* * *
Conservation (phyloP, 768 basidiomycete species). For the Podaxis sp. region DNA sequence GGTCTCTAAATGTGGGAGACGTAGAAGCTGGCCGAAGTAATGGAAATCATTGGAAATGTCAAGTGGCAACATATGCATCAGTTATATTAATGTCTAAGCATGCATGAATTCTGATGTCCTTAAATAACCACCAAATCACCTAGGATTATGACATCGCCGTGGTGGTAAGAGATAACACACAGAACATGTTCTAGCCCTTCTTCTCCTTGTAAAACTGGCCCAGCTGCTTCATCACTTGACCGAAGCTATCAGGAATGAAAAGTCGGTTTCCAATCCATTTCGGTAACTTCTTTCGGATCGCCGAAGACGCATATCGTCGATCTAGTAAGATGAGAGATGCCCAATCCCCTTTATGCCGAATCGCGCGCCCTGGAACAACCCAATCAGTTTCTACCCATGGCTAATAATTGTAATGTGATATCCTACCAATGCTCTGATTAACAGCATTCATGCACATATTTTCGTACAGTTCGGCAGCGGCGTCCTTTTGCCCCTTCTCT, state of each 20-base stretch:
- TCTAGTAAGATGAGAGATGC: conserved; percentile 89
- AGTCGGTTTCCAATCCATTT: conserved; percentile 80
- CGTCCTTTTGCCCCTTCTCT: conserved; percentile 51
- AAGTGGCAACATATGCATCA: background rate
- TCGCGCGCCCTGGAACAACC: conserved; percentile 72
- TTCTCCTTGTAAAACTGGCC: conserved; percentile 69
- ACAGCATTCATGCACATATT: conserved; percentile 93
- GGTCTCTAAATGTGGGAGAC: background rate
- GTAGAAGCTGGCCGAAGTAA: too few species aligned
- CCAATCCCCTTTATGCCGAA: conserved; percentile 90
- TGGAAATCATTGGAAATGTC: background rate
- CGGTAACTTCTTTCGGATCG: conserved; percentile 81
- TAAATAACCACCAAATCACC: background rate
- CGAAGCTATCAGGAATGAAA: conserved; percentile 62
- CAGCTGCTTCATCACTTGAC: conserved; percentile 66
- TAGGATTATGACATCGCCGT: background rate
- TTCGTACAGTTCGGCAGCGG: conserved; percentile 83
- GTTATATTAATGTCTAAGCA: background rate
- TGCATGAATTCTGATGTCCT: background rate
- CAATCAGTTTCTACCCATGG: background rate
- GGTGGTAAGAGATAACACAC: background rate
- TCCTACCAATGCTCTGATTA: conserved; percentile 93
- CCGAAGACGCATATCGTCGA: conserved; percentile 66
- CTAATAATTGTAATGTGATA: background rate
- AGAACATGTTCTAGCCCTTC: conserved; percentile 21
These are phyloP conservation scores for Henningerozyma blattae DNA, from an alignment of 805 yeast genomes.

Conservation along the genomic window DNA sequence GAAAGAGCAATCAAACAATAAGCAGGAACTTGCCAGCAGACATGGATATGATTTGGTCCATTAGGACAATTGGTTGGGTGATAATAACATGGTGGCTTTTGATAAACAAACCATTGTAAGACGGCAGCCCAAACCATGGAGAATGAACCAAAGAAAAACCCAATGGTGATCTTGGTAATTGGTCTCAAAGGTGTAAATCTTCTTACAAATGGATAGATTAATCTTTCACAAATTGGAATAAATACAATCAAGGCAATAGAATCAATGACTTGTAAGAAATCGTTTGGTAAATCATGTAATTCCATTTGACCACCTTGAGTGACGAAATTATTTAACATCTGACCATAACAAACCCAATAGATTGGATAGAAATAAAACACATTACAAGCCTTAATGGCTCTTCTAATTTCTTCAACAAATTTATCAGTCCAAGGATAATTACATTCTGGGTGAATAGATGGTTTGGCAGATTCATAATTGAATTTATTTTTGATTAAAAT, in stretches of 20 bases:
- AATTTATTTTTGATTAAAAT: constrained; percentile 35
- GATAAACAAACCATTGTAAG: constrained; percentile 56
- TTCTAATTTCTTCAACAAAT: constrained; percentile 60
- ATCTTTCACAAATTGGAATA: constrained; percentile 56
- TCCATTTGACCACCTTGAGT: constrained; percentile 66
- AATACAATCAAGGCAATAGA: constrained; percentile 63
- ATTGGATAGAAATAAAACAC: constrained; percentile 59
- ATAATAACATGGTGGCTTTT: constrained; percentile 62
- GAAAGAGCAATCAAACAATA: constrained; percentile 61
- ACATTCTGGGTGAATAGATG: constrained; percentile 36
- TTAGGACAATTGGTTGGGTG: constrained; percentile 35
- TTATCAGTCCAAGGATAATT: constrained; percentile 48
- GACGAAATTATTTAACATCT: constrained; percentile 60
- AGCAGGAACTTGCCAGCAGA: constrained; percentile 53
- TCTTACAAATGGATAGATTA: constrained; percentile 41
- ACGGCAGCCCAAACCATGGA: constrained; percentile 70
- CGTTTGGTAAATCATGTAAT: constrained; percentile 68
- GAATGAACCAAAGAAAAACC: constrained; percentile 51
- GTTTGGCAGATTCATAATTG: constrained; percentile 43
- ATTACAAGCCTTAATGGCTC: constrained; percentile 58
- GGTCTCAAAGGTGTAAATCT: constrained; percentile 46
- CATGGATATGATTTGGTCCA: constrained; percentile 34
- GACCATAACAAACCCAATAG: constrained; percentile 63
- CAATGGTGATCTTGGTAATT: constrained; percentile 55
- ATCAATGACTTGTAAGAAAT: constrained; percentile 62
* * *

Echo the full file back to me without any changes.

Conservation (phyloP, 768 basidiomycete species). For the Podaxis sp. region DNA sequence GGTCTCTAAATGTGGGAGACGTAGAAGCTGGCCGAAGTAATGGAAATCATTGGAAATGTCAAGTGGCAACATATGCATCAGTTATATTAATGTCTAAGCATGCATGAATTCTGATGTCCTTAAATAACCACCAAATCACCTAGGATTATGACATCGCCGTGGTGGTAAGAGATAACACACAGAACATGTTCTAGCCCTTCTTCTCCTTGTAAAACTGGCCCAGCTGCTTCATCACTTGACCGAAGCTATCAGGAATGAAAAGTCGGTTTCCAATCCATTTCGGTAACTTCTTTCGGATCGCCGAAGACGCATATCGTCGATCTAGTAAGATGAGAGATGCCCAATCCCCTTTATGCCGAATCGCGCGCCCTGGAACAACCCAATCAGTTTCTACCCATGGCTAATAATTGTAATGTGATATCCTACCAATGCTCTGATTAACAGCATTCATGCACATATTTTCGTACAGTTCGGCAGCGGCGTCCTTTTGCCCCTTCTCT, state of each 20-base stretch:
- TCTAGTAAGATGAGAGATGC: conserved; percentile 89
- AGTCGGTTTCCAATCCATTT: conserved; percentile 80
- CGTCCTTTTGCCCCTTCTCT: conserved; percentile 51
- AAGTGGCAACATATGCATCA: background rate
- TCGCGCGCCCTGGAACAACC: conserved; percentile 72
- TTCTCCTTGTAAAACTGGCC: conserved; percentile 69
- ACAGCATTCATGCACATATT: conserved; percentile 93
- GGTCTCTAAATGTGGGAGAC: background rate
- GTAGAAGCTGGCCGAAGTAA: too few species aligned
- CCAATCCCCTTTATGCCGAA: conserved; percentile 90
- TGGAAATCATTGGAAATGTC: background rate
- CGGTAACTTCTTTCGGATCG: conserved; percentile 81
- TAAATAACCACCAAATCACC: background rate
- CGAAGCTATCAGGAATGAAA: conserved; percentile 62
- CAGCTGCTTCATCACTTGAC: conserved; percentile 66
- TAGGATTATGACATCGCCGT: background rate
- TTCGTACAGTTCGGCAGCGG: conserved; percentile 83
- GTTATATTAATGTCTAAGCA: background rate
- TGCATGAATTCTGATGTCCT: background rate
- CAATCAGTTTCTACCCATGG: background rate
- GGTGGTAAGAGATAACACAC: background rate
- TCCTACCAATGCTCTGATTA: conserved; percentile 93
- CCGAAGACGCATATCGTCGA: conserved; percentile 66
- CTAATAATTGTAATGTGATA: background rate
- AGAACATGTTCTAGCCCTTC: conserved; percentile 21
These are phyloP conservation scores for Henningerozyma blattae DNA, from an alignment of 805 yeast genomes.

Conservation along the genomic window DNA sequence GAAAGAGCAATCAAACAATAAGCAGGAACTTGCCAGCAGACATGGATATGATTTGGTCCATTAGGACAATTGGTTGGGTGATAATAACATGGTGGCTTTTGATAAACAAACCATTGTAAGACGGCAGCCCAAACCATGGAGAATGAACCAAAGAAAAACCCAATGGTGATCTTGGTAATTGGTCTCAAAGGTGTAAATCTTCTTACAAATGGATAGATTAATCTTTCACAAATTGGAATAAATACAATCAAGGCAATAGAATCAATGACTTGTAAGAAATCGTTTGGTAAATCATGTAATTCCATTTGACCACCTTGAGTGACGAAATTATTTAACATCTGACCATAACAAACCCAATAGATTGGATAGAAATAAAACACATTACAAGCCTTAATGGCTCTTCTAATTTCTTCAACAAATTTATCAGTCCAAGGATAATTACATTCTGGGTGAATAGATGGTTTGGCAGATTCATAATTGAATTTATTTTTGATTAAAAT, in stretches of 20 bases:
- AATTTATTTTTGATTAAAAT: constrained; percentile 35
- GATAAACAAACCATTGTAAG: constrained; percentile 56
- TTCTAATTTCTTCAACAAAT: constrained; percentile 60
- ATCTTTCACAAATTGGAATA: constrained; percentile 56
- TCCATTTGACCACCTTGAGT: constrained; percentile 66
- AATACAATCAAGGCAATAGA: constrained; percentile 63
- ATTGGATAGAAATAAAACAC: constrained; percentile 59
- ATAATAACATGGTGGCTTTT: constrained; percentile 62
- GAAAGAGCAATCAAACAATA: constrained; percentile 61
- ACATTCTGGGTGAATAGATG: constrained; percentile 36
- TTAGGACAATTGGTTGGGTG: constrained; percentile 35
- TTATCAGTCCAAGGATAATT: constrained; percentile 48
- GACGAAATTATTTAACATCT: constrained; percentile 60
- AGCAGGAACTTGCCAGCAGA: constrained; percentile 53
- TCTTACAAATGGATAGATTA: constrained; percentile 41
- ACGGCAGCCCAAACCATGGA: constrained; percentile 70
- CGTTTGGTAAATCATGTAAT: constrained; percentile 68
- GAATGAACCAAAGAAAAACC: constrained; percentile 51
- GTTTGGCAGATTCATAATTG: constrained; percentile 43
- ATTACAAGCCTTAATGGCTC: constrained; percentile 58
- GGTCTCAAAGGTGTAAATCT: constrained; percentile 46
- CATGGATATGATTTGGTCCA: constrained; percentile 34
- GACCATAACAAACCCAATAG: constrained; percentile 63
- CAATGGTGATCTTGGTAATT: constrained; percentile 55
- ATCAATGACTTGTAAGAAAT: constrained; percentile 62